Brightburn movie review: Superman crashes into the Conjuring universe, mass casualties expected
Brightburn movie review: If you’re looking for films in which a superpowered child grows up to become a moody murderer, you’re better off watching Looper, or, heck, even Man of Steel. Rating: 2/5.Updated: May 24, 2019 12:47 IST
Director - David Yarovesky
Cast - Elizabeth Banks, David Denman, Jackson A Dunn
Rating - 2/5
Has there ever been a more ominous portent in cinema than the Bob Marley song, Three Little Birds? Often mistakenly thought to be named Every Little Thing is Gonna Be Alright, or Don’t Worry About a Thing - understandable because those are its most prominent lyrics - it has been featured in several films and television shows over history, usually with the intent to disarm the audience.
But the result is often quite the opposite. Every time you hear Marley’s soothing lyrics in the background, or - as is the case in the new film Brightburn - being sung by a woman to her child, the immediate reaction is to expect the worst. You’re not stupid. You’ve seen movies. Everything is most definitely not going to be alright, and Elizabeth Banks’ character better be worried. Her son is turning into a supervillain.
Watch the Brightburn trailer here:
Brightburn is the new high-concept horror film from producer James Gunn, best known for his Guardians of the Galaxy movies, and for being the writer of two Scooby Doo films (and several trashy tweets). Initially sold as an intriguing reimagining of the iconic Superman story, Brightburn very quickly announces that it has nothing of worth to add to its one-line premise - what if Clark Kent was evil?
Banks and David Denman play Tori and Kyle Breyer. It is implied, with the subtlety of a brick to the face, that they are unable to conceive. Their wishes are granted when an alien spaceship bearing a baby crash lands at their large farmhouse. A decade or so later, the child, whom they’ve named Brandon, has grown up to become an outsider - routinely bullied by other kids, overwhelmed by sudden outbursts of emotion, and an absolute mystery to his parents.
As he approaches puberty, he begins exhibiting rather strange behaviour. He realises, for instance, that he has the ability to move objects with his mind, and he also seems to have super strength - so far so Superman. But one of the earliest indications that this movie is off its rocker is in the manner in which it chooses to depict this particular evolution. We don’t see Brandon lift heavy objects, for instance, or use his strength to inadvertently hurt people. We are instead treated to a scene in which Brandon eats food, and absentmindedly chews half the fork as well.
In fact, director David Yarovesky routinely makes the most bizarre choices with the material, written by Gunn’s brother and cousin, Brian and Mark - a fine example of Hollywood nepotism for those wondering if it’s mostly a Bollywood thing. The idea to reimagine Superman’s origin story - easily one of the most recognisable superhero origin stories of all time - as a horror picture isn’t necessarily terrible. But Brightburn isn’t aping good horror movies, which would have been fine; instead, it’s satisfied being a cheap knockoff of one of those Conjuring spin-offs - overly reliant on jump scares and idiotic characters.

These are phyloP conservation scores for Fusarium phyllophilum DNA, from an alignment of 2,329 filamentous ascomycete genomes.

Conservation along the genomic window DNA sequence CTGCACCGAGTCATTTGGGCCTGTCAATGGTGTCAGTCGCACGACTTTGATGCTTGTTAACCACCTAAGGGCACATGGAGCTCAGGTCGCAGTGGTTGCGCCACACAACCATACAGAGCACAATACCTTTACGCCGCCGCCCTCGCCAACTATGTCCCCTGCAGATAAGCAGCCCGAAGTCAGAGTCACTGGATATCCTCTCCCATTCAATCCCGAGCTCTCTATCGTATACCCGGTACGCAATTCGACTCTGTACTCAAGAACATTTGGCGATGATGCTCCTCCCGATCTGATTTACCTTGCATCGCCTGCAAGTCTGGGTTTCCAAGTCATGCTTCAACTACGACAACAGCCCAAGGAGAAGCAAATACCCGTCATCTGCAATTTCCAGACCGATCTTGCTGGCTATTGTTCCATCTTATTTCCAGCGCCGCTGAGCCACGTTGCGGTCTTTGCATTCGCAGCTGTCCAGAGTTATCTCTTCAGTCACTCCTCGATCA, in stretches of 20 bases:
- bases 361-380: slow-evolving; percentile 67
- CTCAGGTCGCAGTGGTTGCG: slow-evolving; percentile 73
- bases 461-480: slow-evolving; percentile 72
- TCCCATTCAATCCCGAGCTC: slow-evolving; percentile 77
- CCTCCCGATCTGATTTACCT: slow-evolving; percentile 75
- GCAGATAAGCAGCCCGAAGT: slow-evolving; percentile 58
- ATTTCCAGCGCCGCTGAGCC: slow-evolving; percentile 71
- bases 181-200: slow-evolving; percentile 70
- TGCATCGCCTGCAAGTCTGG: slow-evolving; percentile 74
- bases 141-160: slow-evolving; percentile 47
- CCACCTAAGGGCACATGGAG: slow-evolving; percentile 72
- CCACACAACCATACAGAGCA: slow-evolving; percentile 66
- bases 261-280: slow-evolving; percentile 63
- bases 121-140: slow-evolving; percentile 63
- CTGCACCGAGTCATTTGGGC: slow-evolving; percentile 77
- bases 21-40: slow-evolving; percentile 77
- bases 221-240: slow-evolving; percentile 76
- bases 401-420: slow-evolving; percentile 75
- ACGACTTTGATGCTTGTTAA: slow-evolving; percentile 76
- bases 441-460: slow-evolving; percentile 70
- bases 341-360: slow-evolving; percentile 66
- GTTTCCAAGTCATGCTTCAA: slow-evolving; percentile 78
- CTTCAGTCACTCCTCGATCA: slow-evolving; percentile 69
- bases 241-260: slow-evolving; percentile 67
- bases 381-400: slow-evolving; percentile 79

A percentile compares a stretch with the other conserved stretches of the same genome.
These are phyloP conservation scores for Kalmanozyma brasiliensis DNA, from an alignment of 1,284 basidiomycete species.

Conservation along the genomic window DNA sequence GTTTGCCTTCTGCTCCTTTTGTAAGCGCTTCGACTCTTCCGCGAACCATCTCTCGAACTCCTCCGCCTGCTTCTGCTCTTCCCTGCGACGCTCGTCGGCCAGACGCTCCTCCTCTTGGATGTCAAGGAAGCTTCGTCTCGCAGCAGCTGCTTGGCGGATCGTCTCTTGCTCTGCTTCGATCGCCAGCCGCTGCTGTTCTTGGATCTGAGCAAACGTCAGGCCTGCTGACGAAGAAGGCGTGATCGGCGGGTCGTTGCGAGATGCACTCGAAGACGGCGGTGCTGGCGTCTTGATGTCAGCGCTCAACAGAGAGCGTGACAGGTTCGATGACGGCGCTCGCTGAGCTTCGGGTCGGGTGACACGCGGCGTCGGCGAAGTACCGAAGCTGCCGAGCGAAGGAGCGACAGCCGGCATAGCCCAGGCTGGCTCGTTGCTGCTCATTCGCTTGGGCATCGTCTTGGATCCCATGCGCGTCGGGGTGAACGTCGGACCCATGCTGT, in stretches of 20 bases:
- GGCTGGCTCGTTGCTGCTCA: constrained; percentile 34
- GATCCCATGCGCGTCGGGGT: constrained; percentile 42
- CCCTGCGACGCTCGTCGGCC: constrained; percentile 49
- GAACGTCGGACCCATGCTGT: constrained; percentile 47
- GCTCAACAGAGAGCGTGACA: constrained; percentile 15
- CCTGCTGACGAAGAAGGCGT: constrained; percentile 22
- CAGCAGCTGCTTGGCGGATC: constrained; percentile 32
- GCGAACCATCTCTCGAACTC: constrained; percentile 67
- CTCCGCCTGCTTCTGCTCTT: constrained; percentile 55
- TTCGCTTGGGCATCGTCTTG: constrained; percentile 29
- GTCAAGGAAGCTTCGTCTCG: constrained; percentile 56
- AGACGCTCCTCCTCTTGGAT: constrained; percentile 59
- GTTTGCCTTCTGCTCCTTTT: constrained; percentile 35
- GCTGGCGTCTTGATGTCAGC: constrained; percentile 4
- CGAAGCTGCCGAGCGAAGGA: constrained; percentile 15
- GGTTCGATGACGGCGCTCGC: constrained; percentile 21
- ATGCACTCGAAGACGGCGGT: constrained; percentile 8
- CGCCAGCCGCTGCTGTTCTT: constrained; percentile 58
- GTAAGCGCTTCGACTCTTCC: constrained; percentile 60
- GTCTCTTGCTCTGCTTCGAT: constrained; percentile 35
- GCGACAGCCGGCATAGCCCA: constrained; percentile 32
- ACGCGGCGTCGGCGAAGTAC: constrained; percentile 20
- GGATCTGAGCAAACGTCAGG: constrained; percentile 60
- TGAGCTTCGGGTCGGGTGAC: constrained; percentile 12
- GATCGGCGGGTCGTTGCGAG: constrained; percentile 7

And this lack of ambition is reflected in Brandon, too. Just when you’d expect him to ramp up the terror and murder someone, he’s busy wasting his time with pointless poltergeist activity - drawing strange symbols in his notebook, and standing at the foot of his female classmate’s bed every night. When he is discovered, and accused (justifiably) of being a creep, he punctures the accuser’s eye with a shard of glass.
Perhaps the greatest reinterpretation of the Superman story is Red Son, a comic book written by Mark Millar, which asks the question, “what if Superman’s ship had been a few hours late and landed in the Soviet Union instead of a Kansas farm?” In Red Son, instead of fighting for ‘Truth, justice, and the American Way’, Superman wields a hammer and sickle, and is described in Soviet radio broadcasts ‘as the champion of the common worker who fights a never-ending battle for Stalin and socialism, and the international expansion of the Warsaw Pact’. The moral of the story being that despite his upbringing, Superman will always be an inherently decent person - he is driven by neither politics nor patriotism, and is, instead, motivated by an indescribable desire to do good.
Brightburn isn’t that story. In fact, it’s quite the opposite. The subtext - assuming of course that there is any - is cruel, inhuman, and downright deplorable. We know nothing of Brandon’s past, or motivations. He is, for all intents and purposes, an evil robot that has been switched on by an invisible hand. It’s a daft, unambitious perversion of the Superman story.
If you’re looking for films in which a superpowered child grows up to become a moody murderer, you’re better off watching Looper, or, heck, even Man of Steel.